Naming a human being is no paltry task. For some parents it’s a fun and exciting mission, full of possibility and the whittling down of lists of long-held favorites. For others it can seem almost like a chore— especially when you’re feeling uninspired or can’t seem to agree with your partner about what the newest member of your family should be called. It’s a deeply personal, sentimental, not-to-be taken lightly decision. But it doesn’t have to be drudgery. With a few aids to help give you a kick start, your babe on the way will have a proper title in no time.
Pamela Redmond Satran is the co-creator of the wildly popular site Nameberry.com, a place where parents-to-be (or any other name enthusiasts) can go for copious lists of names, opinions on name selections, name popularity information and more. Satran weighs in on some of the FAQs that crop up when parents begin selecting baby’s future signature.
Where do I start?
At the outset with your partner, each make a list of names you love and then swap. Rather than going right for yes or no, use the lists as a jumping off point to find out more about what you’re looking for in a name. The names we love—and dislike!—can say a lot about our feelings about family, our ethnic background, gender identity and ourselves. It can be helpful to explore those deeper issues instead of talking about only the surface subject of names.
I love a name that my partner hates.
What do we do? There should be some veto power and an effort to find a name you both can be happy with, even if it’s not the first choice for either of you. But if you are really at odds over names, try to figure out the deeper feelings behind your choices. In the end, you may just need to take turns!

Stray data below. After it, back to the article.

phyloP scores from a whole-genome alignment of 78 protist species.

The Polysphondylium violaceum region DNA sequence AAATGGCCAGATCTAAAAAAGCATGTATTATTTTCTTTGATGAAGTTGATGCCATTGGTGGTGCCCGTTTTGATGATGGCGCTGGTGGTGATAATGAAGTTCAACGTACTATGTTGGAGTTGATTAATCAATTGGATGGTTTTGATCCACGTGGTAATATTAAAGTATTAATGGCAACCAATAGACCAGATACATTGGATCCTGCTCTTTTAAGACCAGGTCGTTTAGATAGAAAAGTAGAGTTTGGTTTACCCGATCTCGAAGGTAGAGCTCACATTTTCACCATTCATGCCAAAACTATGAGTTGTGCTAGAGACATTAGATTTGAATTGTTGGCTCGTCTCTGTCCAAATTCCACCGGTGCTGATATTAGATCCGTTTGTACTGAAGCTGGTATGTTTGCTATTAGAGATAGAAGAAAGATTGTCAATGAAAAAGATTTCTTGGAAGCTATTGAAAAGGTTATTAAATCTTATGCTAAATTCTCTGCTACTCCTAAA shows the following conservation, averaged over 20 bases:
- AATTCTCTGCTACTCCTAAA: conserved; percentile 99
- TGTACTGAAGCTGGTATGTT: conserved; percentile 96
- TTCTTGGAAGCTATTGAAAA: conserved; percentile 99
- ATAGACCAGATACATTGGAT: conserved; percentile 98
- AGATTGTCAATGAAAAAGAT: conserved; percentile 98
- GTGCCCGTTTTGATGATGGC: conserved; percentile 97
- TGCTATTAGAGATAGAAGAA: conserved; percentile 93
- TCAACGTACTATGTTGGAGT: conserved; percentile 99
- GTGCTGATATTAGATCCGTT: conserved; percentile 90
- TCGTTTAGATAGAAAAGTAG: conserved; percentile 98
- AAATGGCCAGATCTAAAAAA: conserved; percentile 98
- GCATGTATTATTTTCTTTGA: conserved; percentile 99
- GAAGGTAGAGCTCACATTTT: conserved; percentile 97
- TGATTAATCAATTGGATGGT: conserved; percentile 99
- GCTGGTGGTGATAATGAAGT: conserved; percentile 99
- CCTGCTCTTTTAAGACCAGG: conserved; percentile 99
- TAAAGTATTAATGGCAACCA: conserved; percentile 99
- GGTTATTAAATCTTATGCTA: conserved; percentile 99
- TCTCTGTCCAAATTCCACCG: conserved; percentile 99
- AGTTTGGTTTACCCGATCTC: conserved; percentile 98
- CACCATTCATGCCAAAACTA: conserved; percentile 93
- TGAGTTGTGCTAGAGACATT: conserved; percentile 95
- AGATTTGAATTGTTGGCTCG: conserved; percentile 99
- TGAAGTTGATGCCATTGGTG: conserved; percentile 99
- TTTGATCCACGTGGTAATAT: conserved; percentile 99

Are there any “don’ts” when it comes to naming?
Don’t let yourself be pressured into choosing a name you don’t want. That’s the biggest cause of baby name regret. And don’t namenap! If your friend or cousin has always wanted to name her first child Susannah or Sebastian, it’s not fair to swipe the name before she has a chance to use it.
How will I know when I’ve found “the one”?
You’ll just know! Or maybe you won’t. A lot of parents today are more comfortable testing names they like with strangers on forums like those on Nameberry.com than with family or friends, whose judgments might sting more or might have a personal agenda. It can be good to get advice on a name’s popularity or trendiness, on whether people can pronounce or spell the name, and gauge the image of a name by people’s reactions online.
I chose a name and signed the birth certificate, and now I regret my decision! What should I do? If it’s early enough in the process—the first six months, say—a name change might be in order. Why stick with a name that doesn’t feel right? If you’ve missed your window of opportunity and your baby already recognizes her name, try finding a nickname you feel better about.